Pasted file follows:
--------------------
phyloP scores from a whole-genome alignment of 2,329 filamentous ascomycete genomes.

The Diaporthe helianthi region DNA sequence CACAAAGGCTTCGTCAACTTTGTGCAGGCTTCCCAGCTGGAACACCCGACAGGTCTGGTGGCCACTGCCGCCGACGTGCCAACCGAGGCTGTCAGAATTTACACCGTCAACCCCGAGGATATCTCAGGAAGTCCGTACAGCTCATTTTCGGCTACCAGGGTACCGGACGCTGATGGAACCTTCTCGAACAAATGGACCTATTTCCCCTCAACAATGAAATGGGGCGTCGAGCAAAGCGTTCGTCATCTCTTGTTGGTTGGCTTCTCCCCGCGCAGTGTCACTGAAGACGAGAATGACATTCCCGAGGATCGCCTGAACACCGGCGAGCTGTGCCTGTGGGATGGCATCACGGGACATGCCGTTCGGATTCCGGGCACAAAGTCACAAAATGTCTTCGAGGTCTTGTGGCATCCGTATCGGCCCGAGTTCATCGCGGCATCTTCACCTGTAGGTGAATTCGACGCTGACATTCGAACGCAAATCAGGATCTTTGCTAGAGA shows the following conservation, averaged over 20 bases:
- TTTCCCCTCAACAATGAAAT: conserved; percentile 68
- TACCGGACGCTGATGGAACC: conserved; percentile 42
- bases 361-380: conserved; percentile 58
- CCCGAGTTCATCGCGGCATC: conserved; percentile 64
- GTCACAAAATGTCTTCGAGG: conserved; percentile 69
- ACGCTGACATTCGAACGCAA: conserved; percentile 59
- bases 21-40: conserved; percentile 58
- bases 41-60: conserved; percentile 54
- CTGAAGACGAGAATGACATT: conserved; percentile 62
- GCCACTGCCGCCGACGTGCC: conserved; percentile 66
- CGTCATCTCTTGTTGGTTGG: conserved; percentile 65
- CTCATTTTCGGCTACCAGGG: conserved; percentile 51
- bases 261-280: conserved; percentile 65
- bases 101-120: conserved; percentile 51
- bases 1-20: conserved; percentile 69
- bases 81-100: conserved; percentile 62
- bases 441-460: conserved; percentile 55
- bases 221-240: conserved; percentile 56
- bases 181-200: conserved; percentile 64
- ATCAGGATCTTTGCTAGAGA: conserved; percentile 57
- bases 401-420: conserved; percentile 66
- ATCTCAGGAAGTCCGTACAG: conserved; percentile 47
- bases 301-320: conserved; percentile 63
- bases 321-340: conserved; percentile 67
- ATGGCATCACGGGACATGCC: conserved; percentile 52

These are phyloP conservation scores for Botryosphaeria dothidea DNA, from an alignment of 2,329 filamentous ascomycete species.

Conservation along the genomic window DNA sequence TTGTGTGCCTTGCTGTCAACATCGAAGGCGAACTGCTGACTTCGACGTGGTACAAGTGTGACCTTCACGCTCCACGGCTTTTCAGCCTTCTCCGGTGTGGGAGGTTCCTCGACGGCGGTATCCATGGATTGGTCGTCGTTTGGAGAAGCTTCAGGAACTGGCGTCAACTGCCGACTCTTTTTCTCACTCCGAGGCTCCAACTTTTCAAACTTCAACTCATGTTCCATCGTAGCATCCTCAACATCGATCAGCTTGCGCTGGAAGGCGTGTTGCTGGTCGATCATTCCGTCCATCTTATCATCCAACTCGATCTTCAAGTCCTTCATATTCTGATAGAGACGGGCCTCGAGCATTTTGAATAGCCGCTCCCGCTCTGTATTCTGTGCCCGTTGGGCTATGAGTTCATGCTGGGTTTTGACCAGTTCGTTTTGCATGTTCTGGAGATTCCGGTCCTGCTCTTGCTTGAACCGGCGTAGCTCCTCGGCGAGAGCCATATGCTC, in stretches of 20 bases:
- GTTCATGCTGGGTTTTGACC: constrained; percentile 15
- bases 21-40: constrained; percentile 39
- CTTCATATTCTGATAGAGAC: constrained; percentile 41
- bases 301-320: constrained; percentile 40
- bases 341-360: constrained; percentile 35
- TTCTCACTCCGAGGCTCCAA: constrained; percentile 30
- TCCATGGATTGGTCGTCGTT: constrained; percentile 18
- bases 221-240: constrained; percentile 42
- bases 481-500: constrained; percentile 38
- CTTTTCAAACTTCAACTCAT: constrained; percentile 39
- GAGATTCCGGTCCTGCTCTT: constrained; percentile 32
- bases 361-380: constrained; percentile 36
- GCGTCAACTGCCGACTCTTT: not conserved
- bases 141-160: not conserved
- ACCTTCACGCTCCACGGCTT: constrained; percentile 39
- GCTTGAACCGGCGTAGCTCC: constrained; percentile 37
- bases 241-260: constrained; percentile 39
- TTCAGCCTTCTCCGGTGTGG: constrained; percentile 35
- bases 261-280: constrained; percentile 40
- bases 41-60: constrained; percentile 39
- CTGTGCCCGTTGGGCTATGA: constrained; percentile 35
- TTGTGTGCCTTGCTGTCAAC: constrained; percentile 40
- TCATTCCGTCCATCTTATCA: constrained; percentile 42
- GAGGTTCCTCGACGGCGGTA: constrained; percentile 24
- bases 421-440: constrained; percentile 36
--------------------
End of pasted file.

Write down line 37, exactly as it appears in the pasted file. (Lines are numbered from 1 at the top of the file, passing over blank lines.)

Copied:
- bases 221-240: constrained; percentile 42